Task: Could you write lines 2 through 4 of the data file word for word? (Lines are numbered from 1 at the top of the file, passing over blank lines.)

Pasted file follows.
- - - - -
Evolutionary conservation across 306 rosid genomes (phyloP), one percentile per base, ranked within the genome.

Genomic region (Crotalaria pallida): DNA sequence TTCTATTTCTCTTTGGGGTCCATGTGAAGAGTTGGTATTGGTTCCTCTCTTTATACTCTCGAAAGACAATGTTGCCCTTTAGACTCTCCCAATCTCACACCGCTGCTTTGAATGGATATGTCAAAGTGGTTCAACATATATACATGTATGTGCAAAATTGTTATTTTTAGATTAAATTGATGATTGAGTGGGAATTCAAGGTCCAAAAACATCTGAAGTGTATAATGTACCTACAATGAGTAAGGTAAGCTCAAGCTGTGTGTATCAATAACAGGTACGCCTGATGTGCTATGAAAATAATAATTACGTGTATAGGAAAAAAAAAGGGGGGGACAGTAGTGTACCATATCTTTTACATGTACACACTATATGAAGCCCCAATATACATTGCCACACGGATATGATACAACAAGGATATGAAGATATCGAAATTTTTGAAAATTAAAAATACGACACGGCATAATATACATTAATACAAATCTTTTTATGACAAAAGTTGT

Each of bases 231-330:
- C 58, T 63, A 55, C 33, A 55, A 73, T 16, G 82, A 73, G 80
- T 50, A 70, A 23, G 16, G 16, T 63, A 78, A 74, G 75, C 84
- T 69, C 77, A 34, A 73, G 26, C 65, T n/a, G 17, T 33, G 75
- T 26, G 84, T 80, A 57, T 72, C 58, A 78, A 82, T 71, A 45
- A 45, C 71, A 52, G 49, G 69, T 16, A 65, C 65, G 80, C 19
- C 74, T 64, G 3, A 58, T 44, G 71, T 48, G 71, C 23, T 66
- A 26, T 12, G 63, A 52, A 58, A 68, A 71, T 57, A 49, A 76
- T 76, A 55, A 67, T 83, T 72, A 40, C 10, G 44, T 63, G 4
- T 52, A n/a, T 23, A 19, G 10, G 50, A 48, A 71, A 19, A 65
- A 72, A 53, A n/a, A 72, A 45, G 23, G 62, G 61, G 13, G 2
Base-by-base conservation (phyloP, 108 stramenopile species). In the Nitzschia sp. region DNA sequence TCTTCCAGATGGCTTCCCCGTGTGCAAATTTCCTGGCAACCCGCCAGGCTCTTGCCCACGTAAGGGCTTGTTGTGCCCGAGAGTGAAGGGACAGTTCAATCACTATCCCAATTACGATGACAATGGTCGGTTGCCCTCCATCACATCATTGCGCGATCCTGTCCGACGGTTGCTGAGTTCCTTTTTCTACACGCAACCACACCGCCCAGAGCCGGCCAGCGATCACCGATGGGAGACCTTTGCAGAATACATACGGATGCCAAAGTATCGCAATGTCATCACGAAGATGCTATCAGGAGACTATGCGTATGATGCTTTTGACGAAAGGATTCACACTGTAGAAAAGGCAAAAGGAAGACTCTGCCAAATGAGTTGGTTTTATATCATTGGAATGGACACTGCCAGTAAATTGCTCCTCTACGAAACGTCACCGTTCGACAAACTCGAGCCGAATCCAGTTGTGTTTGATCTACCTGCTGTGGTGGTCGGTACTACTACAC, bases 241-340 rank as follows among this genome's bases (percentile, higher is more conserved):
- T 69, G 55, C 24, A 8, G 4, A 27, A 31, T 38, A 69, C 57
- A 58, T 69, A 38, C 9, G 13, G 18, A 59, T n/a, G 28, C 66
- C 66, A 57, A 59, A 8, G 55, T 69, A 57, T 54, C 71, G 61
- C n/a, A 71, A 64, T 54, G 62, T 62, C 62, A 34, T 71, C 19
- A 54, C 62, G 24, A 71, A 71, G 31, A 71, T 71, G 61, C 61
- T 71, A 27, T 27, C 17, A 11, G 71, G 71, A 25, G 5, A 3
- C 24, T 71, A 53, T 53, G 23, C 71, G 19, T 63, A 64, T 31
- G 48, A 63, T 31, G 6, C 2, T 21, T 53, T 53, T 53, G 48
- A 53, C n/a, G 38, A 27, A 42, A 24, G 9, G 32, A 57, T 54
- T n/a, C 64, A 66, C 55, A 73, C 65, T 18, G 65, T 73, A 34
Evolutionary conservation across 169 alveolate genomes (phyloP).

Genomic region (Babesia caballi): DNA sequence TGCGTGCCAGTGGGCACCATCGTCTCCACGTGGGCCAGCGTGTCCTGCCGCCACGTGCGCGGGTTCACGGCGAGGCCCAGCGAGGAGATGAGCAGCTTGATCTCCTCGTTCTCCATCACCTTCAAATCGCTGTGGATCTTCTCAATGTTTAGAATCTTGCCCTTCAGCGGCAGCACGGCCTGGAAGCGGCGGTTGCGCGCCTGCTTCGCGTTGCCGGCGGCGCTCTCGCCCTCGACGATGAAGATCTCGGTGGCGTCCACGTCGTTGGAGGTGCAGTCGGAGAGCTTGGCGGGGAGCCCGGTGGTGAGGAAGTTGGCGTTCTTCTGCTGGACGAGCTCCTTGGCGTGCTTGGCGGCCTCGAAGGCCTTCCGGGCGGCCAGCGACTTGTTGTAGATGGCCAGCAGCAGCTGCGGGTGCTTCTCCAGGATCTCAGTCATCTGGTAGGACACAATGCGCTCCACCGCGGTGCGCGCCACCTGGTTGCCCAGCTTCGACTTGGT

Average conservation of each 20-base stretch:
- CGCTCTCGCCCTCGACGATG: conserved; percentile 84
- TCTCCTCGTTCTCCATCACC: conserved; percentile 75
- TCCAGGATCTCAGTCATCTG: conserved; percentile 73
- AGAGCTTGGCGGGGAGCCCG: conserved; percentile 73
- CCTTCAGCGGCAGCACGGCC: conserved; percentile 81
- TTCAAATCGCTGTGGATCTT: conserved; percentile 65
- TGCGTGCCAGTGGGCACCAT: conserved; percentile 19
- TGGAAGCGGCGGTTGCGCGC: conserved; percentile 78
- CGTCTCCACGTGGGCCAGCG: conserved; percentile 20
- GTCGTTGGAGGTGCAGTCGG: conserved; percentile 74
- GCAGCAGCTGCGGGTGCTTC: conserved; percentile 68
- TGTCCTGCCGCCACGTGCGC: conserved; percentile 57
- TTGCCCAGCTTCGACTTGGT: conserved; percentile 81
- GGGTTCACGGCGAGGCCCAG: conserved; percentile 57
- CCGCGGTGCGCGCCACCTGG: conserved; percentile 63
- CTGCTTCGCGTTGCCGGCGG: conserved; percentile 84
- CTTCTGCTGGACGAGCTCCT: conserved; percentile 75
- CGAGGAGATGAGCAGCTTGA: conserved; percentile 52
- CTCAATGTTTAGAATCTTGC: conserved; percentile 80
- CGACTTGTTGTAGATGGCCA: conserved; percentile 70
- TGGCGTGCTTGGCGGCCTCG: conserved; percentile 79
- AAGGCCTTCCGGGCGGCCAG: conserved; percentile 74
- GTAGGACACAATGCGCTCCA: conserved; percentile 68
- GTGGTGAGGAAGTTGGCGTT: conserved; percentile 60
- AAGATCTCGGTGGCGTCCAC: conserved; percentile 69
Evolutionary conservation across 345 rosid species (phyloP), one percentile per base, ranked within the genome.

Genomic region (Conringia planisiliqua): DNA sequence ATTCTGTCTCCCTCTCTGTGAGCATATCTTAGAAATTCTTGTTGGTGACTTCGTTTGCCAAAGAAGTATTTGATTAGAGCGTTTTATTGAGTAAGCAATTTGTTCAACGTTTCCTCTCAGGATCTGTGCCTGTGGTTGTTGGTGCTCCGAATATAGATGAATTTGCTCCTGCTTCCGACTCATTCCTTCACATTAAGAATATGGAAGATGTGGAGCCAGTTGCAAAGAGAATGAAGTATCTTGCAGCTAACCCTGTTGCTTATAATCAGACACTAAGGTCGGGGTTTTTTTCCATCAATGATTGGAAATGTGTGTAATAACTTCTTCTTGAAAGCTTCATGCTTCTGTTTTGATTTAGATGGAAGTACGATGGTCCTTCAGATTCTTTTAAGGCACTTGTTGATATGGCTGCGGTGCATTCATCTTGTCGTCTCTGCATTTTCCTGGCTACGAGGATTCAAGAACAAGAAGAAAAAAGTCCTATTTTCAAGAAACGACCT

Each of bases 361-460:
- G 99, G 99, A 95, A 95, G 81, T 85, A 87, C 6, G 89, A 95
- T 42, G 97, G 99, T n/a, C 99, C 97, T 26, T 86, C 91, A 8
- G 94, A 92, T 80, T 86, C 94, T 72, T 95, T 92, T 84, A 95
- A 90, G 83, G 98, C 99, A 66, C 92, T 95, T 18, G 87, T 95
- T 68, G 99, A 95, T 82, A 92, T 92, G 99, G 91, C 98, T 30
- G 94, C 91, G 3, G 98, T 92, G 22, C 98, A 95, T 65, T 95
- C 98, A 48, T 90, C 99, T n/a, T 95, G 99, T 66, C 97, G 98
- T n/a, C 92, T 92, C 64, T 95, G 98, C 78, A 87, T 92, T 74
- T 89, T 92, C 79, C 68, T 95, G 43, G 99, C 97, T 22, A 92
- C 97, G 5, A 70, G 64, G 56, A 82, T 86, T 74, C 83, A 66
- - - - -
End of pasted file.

Genomic region (Crotalaria pallida): DNA sequence TTCTATTTCTCTTTGGGGTCCATGTGAAGAGTTGGTATTGGTTCCTCTCTTTATACTCTCGAAAGACAATGTTGCCCTTTAGACTCTCCCAATCTCACACCGCTGCTTTGAATGGATATGTCAAAGTGGTTCAACATATATACATGTATGTGCAAAATTGTTATTTTTAGATTAAATTGATGATTGAGTGGGAATTCAAGGTCCAAAAACATCTGAAGTGTATAATGTACCTACAATGAGTAAGGTAAGCTCAAGCTGTGTGTATCAATAACAGGTACGCCTGATGTGCTATGAAAATAATAATTACGTGTATAGGAAAAAAAAAGGGGGGGACAGTAGTGTACCATATCTTTTACATGTACACACTATATGAAGCCCCAATATACATTGCCACACGGATATGATACAACAAGGATATGAAGATATCGAAATTTTTGAAAATTAAAAATACGACACGGCATAATATACATTAATACAAATCTTTTTATGACAAAAGTTGT

Each of bases 231-330:
- C 58, T 63, A 55, C 33, A 55, A 73, T 16, G 82, A 73, G 80